The Downfall of California’s Residential Rooftop Solar Industry

As California goes, so goes the nation. However, other states should regard the Golden State’s residential rooftop solar troubles as a cautionary tale.

In 2023, the California Public Utilities Commission (CPUC) approved reducing compensation by 80 percent for exported rooftop solar generation. The changes only apply to new solar customers. The five-member CPUC adopted the changes to incentivize “multi-tenant and multi-property customers interested in installing solar or solar paired with battery storage on their properties.”

“Under the CPUC’s leadership, California is responsible for the largest loss of solar jobs in our nation’s history,” according to CALSSA.

California needs 3.5 times more solar energy than it has now, a report by CALSSA found. The state’s renewable energy standard requires utilities to obtain 60 percent of their energy from renewables by 2030 and 100 percent by 2045. The changes to compensation for exported rooftop solar will make it harder and harder for the state to meet its mandate.

The Shrinking Rooftop Solar Market

A survey by the California Solar & Storage Association (CALSSA) of California solar and storage companies found that 17,000 jobs have or will be lost, representing 22 percent of all solar jobs in the state.

“All over California, we are seeing the grim reality of how the CPUC’s cuts to solar are taking livelihoods away from thousands of families,” said CALSSA Executive Director Bernadette Del Chiaro. “No one would expect a supposed climate leader like California to be pulling the plug on green jobs and our fastest and most accessible path to a clean energy future. But that is where we are today. Under the CPUC’s leadership, California is responsible for the largest loss of solar jobs in our nation’s history.”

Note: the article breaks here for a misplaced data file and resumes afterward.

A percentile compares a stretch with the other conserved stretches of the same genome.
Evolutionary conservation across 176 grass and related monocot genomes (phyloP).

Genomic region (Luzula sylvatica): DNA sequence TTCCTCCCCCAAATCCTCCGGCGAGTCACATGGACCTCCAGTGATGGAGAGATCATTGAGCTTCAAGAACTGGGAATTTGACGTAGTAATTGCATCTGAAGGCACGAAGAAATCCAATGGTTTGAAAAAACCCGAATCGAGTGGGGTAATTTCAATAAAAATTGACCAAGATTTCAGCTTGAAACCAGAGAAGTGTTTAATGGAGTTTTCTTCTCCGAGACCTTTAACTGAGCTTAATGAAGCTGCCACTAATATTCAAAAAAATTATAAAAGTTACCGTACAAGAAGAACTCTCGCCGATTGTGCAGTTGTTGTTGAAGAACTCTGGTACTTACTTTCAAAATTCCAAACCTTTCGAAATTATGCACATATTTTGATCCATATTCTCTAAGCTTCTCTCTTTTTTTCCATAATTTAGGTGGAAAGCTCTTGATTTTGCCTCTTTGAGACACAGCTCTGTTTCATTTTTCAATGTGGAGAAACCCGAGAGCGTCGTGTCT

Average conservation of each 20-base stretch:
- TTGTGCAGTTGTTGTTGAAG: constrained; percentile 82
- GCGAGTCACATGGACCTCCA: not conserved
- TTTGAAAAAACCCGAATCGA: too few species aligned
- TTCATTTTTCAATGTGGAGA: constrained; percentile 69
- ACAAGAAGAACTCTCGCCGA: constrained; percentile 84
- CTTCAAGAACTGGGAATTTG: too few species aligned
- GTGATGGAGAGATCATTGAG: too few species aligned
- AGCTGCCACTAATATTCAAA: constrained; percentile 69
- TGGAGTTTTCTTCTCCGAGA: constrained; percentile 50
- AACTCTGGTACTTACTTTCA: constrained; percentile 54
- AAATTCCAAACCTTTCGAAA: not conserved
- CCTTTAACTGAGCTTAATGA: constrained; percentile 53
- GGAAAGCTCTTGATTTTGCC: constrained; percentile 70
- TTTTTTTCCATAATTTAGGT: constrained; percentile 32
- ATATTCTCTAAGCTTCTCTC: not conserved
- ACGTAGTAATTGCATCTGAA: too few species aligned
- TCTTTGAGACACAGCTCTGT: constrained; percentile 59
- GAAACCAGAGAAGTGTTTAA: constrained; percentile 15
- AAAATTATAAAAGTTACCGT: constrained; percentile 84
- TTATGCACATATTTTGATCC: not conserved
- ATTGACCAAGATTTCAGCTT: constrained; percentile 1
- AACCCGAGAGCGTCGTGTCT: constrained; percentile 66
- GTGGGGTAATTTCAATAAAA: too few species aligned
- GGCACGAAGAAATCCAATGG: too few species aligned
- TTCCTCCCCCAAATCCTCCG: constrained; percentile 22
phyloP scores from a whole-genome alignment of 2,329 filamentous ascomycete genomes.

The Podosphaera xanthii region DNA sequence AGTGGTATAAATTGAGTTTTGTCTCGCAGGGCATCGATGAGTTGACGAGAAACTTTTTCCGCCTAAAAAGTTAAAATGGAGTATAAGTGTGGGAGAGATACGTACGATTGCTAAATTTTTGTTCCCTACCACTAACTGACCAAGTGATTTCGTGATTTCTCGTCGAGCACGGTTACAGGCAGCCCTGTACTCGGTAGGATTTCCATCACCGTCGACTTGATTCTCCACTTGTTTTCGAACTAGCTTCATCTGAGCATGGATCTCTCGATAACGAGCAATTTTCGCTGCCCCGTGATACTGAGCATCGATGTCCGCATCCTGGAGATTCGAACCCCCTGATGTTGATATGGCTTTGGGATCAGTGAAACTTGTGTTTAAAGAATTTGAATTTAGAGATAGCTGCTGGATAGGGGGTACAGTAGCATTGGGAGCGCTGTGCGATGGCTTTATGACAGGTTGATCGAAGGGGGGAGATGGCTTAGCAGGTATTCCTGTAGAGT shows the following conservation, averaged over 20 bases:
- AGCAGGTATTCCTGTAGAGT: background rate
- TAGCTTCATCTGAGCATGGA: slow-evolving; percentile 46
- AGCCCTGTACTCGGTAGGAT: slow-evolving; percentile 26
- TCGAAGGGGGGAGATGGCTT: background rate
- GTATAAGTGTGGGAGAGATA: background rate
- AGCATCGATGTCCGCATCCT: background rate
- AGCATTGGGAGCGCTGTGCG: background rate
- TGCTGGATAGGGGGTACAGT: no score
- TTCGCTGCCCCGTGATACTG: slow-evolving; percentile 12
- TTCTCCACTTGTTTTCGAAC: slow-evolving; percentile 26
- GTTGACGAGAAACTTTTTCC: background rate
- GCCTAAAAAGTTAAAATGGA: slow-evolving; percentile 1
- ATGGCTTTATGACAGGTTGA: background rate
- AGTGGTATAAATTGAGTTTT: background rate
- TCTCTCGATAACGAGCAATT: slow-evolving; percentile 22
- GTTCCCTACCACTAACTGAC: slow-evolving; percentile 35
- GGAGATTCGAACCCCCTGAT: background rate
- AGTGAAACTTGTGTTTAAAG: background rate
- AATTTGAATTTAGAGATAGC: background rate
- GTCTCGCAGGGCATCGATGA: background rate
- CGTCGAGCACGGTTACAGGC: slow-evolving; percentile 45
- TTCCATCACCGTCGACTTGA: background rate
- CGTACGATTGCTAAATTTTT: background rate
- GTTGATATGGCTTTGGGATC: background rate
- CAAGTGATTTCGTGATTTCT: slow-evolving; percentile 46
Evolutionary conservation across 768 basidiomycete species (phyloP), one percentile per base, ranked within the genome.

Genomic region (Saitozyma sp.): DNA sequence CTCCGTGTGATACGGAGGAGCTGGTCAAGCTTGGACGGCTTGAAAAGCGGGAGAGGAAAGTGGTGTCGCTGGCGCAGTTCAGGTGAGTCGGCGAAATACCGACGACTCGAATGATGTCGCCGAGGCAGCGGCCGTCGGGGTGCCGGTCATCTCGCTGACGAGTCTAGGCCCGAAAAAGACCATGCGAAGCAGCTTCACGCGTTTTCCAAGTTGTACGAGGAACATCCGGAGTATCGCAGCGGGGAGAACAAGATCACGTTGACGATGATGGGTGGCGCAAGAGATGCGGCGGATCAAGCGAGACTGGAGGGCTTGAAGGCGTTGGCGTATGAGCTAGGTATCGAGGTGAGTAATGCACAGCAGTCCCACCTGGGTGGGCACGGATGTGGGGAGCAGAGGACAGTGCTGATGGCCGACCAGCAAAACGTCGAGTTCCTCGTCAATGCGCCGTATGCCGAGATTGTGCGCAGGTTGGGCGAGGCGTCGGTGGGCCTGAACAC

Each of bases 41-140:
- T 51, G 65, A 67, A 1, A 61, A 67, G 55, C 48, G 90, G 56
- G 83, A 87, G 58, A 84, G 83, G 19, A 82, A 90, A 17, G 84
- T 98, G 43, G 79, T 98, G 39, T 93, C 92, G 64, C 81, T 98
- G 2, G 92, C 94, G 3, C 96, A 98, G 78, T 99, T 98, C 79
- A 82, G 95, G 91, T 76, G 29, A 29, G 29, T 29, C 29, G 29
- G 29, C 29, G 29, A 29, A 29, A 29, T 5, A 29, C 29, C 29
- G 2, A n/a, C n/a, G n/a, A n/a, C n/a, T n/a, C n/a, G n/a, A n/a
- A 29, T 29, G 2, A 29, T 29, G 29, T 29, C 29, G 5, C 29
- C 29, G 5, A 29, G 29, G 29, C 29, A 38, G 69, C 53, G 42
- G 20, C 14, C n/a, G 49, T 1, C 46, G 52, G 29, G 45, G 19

The compensation changes have affected the solar market. Almost two-thirds of the solar and storage residential contractors expect to experience cash flow issues in the next three quarters. Seventy percent of contractors are concerned about their business outlook. Nearly 43 percent of companies think it will be difficult to stay in business. Some have already closed up shop.

“We exited the residential sector 100 percent due to CA market conditions.’ Central Valley contractor

Solar sales decreased between 77 and 85 percent since the changes in compensation. A survey by the California Solar & Storage Association (CALSSA) of California solar and storage companies found that 17,000 jobs have been or will be lost. That represents 22 percent of all solar jobs in the state. More than half of residential solar and storage contractors expect layoffs. And 11 percent are unsure. The majority of the jobs lost are from solar installation. The positions pay $70,000 per year on average, with benefits including health insurance and retirement plans.

In early January, Enphase Energy in Fremont, California, announced it would lay off 350 employees. The company stated in an SEC filing that it will reduce its global workforce by approximately 10 percent. Sunrun announced weeks later that it would lay off 62 employees in San Diego.

For some companies, layoffs will not be enough to keep them solvent. PV Magazine warned in December that 75 percent of California rooftop solar companies are “high risk” and predicted that more bankruptcies will occur.

Sacrificing Residential Solar for Big Utilities